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Photo 105
Traffic slowed up a bit, with nearly an hour between CSXT 7562 south and this southbound coal train, lead by CSXT 543, 526, and 8508.
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Photo 106
Here comes another hot freight with CSXT 9006 up front. The train is mostly stacks, but up front are a few returning Tropicana refrigerated cars.
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Photo 107
Here's a better look at one of the Tropicana cars. These are used to haul fresh juice out of Florida plants.
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Photo 108
Another southbound manifest at 1240h, this one lead by CSXT 7377, an ex-Conrail 8-40CW.
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Photo 109
At 1302h, I notice the light is really getting unusuable from the platform when CSXT 678 north arrives.
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Photo 110
Before I can get moved over to the park on the west side (behind the old depot), more trains show up. Here's CSXT 140 and 33 southbound with a coal train at 1309h.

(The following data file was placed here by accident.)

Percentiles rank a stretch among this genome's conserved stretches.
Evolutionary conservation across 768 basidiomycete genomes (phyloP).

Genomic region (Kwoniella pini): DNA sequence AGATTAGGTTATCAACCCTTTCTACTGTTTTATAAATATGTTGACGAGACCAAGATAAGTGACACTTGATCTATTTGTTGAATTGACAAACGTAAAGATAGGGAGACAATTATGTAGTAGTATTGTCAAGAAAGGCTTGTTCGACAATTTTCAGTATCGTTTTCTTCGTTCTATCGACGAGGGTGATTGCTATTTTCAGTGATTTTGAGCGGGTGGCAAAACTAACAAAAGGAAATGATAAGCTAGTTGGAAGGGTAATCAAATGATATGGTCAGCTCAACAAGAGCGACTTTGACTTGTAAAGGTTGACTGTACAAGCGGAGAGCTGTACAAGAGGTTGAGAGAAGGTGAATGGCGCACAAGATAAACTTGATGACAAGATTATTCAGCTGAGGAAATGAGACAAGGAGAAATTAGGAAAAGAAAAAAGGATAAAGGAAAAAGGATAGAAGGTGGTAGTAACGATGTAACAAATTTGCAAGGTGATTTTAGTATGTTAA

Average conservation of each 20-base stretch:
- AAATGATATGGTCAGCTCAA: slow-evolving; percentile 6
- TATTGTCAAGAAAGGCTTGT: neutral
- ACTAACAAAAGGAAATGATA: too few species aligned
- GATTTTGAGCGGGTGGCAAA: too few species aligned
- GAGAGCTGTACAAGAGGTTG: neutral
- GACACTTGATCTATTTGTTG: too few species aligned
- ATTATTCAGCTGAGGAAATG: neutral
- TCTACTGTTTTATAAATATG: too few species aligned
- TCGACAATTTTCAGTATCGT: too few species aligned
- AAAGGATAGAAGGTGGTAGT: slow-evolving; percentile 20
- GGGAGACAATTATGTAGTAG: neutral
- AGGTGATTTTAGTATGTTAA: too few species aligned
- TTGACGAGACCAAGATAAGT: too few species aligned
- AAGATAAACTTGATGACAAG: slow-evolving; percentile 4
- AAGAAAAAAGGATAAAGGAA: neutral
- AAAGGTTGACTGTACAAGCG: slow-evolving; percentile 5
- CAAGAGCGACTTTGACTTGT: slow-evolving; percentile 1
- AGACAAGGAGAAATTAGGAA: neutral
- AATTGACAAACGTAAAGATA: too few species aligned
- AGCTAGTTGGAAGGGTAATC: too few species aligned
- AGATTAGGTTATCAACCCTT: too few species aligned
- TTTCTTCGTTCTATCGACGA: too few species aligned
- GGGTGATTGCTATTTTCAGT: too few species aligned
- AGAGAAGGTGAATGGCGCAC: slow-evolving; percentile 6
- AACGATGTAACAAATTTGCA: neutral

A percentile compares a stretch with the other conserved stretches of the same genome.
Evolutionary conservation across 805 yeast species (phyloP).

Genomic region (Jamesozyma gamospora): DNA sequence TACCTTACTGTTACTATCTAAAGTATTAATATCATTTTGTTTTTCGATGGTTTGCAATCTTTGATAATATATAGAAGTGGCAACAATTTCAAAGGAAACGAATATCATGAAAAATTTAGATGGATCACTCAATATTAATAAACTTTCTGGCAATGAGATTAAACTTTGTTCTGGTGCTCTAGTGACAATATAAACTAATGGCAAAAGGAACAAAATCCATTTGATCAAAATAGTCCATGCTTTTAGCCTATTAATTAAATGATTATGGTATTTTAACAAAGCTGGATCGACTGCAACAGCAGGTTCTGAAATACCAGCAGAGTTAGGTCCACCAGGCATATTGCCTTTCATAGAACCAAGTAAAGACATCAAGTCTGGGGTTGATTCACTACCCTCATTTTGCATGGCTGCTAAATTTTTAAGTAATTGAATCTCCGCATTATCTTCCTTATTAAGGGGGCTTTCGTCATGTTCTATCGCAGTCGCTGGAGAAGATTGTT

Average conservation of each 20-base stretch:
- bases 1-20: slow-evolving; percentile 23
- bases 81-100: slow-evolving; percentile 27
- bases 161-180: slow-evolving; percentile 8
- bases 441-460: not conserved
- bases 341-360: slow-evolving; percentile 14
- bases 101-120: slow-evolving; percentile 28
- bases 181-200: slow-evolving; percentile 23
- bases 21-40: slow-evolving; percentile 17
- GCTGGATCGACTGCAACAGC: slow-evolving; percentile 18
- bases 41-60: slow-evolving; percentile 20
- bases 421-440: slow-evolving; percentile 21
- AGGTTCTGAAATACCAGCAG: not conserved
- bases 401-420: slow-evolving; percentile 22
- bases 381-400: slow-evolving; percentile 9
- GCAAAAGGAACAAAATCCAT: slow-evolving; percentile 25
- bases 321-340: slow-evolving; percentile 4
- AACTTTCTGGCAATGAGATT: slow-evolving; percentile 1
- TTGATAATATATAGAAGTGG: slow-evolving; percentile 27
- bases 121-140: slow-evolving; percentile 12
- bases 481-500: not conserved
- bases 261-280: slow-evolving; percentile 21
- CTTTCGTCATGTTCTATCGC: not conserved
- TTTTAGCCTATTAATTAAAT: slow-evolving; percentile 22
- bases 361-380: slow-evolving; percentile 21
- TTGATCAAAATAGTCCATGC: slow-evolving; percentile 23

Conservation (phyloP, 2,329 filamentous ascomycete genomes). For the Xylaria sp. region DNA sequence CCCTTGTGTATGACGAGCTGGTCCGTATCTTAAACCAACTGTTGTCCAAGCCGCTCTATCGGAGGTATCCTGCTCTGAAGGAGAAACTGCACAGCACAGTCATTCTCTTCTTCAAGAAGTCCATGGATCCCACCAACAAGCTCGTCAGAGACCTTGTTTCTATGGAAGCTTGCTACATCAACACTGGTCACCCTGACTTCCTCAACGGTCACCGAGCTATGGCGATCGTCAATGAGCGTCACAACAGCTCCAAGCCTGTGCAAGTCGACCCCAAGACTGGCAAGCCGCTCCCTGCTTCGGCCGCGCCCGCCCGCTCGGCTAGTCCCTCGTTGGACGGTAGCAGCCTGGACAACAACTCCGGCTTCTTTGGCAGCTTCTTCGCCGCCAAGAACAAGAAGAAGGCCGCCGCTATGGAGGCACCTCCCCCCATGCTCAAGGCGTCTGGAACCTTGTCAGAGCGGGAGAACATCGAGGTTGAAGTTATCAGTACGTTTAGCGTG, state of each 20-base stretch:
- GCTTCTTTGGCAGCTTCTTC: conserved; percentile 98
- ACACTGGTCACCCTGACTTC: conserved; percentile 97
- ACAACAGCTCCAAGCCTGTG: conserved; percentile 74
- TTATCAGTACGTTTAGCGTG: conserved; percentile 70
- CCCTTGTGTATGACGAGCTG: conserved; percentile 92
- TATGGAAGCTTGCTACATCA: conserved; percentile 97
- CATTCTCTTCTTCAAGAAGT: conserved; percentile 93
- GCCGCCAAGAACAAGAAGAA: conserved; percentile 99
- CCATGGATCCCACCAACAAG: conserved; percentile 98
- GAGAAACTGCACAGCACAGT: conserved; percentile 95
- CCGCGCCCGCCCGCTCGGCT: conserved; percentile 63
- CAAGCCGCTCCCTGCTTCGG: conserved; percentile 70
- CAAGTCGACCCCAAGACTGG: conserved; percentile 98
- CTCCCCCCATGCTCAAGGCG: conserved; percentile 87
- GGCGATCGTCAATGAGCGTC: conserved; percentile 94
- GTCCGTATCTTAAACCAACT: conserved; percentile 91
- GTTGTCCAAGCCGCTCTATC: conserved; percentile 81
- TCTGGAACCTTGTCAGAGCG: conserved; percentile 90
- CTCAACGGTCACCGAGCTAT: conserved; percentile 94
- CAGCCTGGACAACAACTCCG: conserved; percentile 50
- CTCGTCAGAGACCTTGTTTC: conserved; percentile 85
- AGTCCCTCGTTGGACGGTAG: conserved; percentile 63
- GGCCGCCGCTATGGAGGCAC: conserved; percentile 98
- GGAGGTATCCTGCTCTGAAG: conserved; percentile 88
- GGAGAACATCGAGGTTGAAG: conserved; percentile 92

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Photo 111
And at 1320h, these odd visitors show up - a pair of Canadian National SD75Is (5773 and 5754) lead Q237-29.
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Photo 112
After the CNs, I finally decide to get off my butt and switch sides. I didn't get much of a break between trains - this is Q121 with CSXT 635, 7327, and 7553 in the lead. The signals in the background control the double track junction that brings together the lines from Waycross and Jesup.
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Photo 113
As 635 is passing, CSXT 4824 comes up from the south, for a meet right in front of the railfan platform.
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Photo 114
A few minutes before, a logging truck had torn off the gate at the Martin Street crossing and screwed up the signal a bit. The other guys at the platform called it in (I didn't see it from my position), and within minutes there was a maintainer on site fixing it and all trains were getting a form EC1 slow order. This guy is just barely creeping through town.